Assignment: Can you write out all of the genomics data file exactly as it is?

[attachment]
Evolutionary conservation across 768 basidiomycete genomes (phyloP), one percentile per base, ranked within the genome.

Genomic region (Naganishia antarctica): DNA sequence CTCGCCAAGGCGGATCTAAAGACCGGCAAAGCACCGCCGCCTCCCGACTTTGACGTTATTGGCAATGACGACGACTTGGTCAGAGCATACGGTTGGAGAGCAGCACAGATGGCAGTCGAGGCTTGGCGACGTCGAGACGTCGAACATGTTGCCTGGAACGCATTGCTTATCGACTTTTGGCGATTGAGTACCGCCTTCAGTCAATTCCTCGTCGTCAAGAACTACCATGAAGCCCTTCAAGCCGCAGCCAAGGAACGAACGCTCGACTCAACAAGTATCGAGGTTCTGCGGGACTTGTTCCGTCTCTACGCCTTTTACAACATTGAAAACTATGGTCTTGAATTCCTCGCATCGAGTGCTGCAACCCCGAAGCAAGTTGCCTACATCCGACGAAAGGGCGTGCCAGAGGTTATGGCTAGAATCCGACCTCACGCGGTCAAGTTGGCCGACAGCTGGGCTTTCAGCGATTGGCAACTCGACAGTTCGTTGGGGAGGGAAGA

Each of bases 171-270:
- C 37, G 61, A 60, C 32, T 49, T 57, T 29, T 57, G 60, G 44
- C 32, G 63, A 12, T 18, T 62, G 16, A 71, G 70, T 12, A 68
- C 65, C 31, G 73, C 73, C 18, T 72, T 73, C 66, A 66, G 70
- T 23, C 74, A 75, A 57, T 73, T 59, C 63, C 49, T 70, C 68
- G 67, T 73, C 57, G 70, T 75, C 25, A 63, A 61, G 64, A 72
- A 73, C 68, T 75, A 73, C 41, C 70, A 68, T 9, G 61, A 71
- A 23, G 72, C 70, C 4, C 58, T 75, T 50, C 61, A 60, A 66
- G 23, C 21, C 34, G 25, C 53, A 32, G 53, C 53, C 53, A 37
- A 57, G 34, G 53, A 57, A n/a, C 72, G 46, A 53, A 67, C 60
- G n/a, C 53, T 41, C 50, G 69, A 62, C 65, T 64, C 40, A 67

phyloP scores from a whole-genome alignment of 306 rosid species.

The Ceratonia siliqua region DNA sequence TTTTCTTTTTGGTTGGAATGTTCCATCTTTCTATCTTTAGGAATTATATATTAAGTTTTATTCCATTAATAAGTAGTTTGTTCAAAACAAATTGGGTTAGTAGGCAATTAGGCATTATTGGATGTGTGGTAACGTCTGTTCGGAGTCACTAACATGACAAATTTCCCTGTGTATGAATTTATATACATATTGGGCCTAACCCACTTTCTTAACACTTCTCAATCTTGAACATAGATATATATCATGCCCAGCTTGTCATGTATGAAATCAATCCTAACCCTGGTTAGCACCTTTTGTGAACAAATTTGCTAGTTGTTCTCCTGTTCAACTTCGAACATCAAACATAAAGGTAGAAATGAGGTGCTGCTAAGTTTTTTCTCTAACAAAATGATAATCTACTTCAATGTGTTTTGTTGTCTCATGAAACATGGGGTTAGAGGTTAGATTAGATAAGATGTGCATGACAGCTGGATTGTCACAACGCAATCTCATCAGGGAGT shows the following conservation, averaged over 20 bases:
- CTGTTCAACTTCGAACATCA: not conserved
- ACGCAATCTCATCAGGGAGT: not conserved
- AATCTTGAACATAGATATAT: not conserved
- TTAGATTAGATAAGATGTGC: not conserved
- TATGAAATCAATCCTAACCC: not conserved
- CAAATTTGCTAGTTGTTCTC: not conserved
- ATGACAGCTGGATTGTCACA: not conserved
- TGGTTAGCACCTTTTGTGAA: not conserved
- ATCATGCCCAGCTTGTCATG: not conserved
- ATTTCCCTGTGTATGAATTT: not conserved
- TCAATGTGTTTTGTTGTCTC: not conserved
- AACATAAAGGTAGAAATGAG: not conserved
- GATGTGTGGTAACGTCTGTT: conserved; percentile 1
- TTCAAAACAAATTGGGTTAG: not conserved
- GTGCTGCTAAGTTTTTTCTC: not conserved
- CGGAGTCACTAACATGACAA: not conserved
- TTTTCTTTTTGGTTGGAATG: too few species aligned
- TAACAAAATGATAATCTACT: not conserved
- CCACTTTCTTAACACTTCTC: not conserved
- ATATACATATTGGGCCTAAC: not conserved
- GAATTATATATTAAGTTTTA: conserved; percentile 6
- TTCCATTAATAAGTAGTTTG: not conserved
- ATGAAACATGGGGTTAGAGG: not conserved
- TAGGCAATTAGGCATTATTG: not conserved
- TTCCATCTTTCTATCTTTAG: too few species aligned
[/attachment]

Evolutionary conservation across 768 basidiomycete genomes (phyloP), one percentile per base, ranked within the genome.

Genomic region (Naganishia antarctica): DNA sequence CTCGCCAAGGCGGATCTAAAGACCGGCAAAGCACCGCCGCCTCCCGACTTTGACGTTATTGGCAATGACGACGACTTGGTCAGAGCATACGGTTGGAGAGCAGCACAGATGGCAGTCGAGGCTTGGCGACGTCGAGACGTCGAACATGTTGCCTGGAACGCATTGCTTATCGACTTTTGGCGATTGAGTACCGCCTTCAGTCAATTCCTCGTCGTCAAGAACTACCATGAAGCCCTTCAAGCCGCAGCCAAGGAACGAACGCTCGACTCAACAAGTATCGAGGTTCTGCGGGACTTGTTCCGTCTCTACGCCTTTTACAACATTGAAAACTATGGTCTTGAATTCCTCGCATCGAGTGCTGCAACCCCGAAGCAAGTTGCCTACATCCGACGAAAGGGCGTGCCAGAGGTTATGGCTAGAATCCGACCTCACGCGGTCAAGTTGGCCGACAGCTGGGCTTTCAGCGATTGGCAACTCGACAGTTCGTTGGGGAGGGAAGA

Each of bases 171-270:
- C 37, G 61, A 60, C 32, T 49, T 57, T 29, T 57, G 60, G 44
- C 32, G 63, A 12, T 18, T 62, G 16, A 71, G 70, T 12, A 68
- C 65, C 31, G 73, C 73, C 18, T 72, T 73, C 66, A 66, G 70
- T 23, C 74, A 75, A 57, T 73, T 59, C 63, C 49, T 70, C 68
- G 67, T 73, C 57, G 70, T 75, C 25, A 63, A 61, G 64, A 72
- A 73, C 68, T 75, A 73, C 41, C 70, A 68, T 9, G 61, A 71
- A 23, G 72, C 70, C 4, C 58, T 75, T 50, C 61, A 60, A 66
- G 23, C 21, C 34, G 25, C 53, A 32, G 53, C 53, C 53, A 37
- A 57, G 34, G 53, A 57, A n/a, C 72, G 46, A 53, A 67, C 60
- G n/a, C 53, T 41, C 50, G 69, A 62, C 65, T 64, C 40, A 67

phyloP scores from a whole-genome alignment of 306 rosid species.

The Ceratonia siliqua region DNA sequence TTTTCTTTTTGGTTGGAATGTTCCATCTTTCTATCTTTAGGAATTATATATTAAGTTTTATTCCATTAATAAGTAGTTTGTTCAAAACAAATTGGGTTAGTAGGCAATTAGGCATTATTGGATGTGTGGTAACGTCTGTTCGGAGTCACTAACATGACAAATTTCCCTGTGTATGAATTTATATACATATTGGGCCTAACCCACTTTCTTAACACTTCTCAATCTTGAACATAGATATATATCATGCCCAGCTTGTCATGTATGAAATCAATCCTAACCCTGGTTAGCACCTTTTGTGAACAAATTTGCTAGTTGTTCTCCTGTTCAACTTCGAACATCAAACATAAAGGTAGAAATGAGGTGCTGCTAAGTTTTTTCTCTAACAAAATGATAATCTACTTCAATGTGTTTTGTTGTCTCATGAAACATGGGGTTAGAGGTTAGATTAGATAAGATGTGCATGACAGCTGGATTGTCACAACGCAATCTCATCAGGGAGT shows the following conservation, averaged over 20 bases:
- CTGTTCAACTTCGAACATCA: not conserved
- ACGCAATCTCATCAGGGAGT: not conserved
- AATCTTGAACATAGATATAT: not conserved
- TTAGATTAGATAAGATGTGC: not conserved
- TATGAAATCAATCCTAACCC: not conserved
- CAAATTTGCTAGTTGTTCTC: not conserved
- ATGACAGCTGGATTGTCACA: not conserved
- TGGTTAGCACCTTTTGTGAA: not conserved
- ATCATGCCCAGCTTGTCATG: not conserved
- ATTTCCCTGTGTATGAATTT: not conserved
- TCAATGTGTTTTGTTGTCTC: not conserved
- AACATAAAGGTAGAAATGAG: not conserved
- GATGTGTGGTAACGTCTGTT: conserved; percentile 1
- TTCAAAACAAATTGGGTTAG: not conserved
- GTGCTGCTAAGTTTTTTCTC: not conserved
- CGGAGTCACTAACATGACAA: not conserved
- TTTTCTTTTTGGTTGGAATG: too few species aligned
- TAACAAAATGATAATCTACT: not conserved
- CCACTTTCTTAACACTTCTC: not conserved
- ATATACATATTGGGCCTAAC: not conserved
- GAATTATATATTAAGTTTTA: conserved; percentile 6
- TTCCATTAATAAGTAGTTTG: not conserved
- ATGAAACATGGGGTTAGAGG: not conserved
- TAGGCAATTAGGCATTATTG: not conserved
- TTCCATCTTTCTATCTTTAG: too few species aligned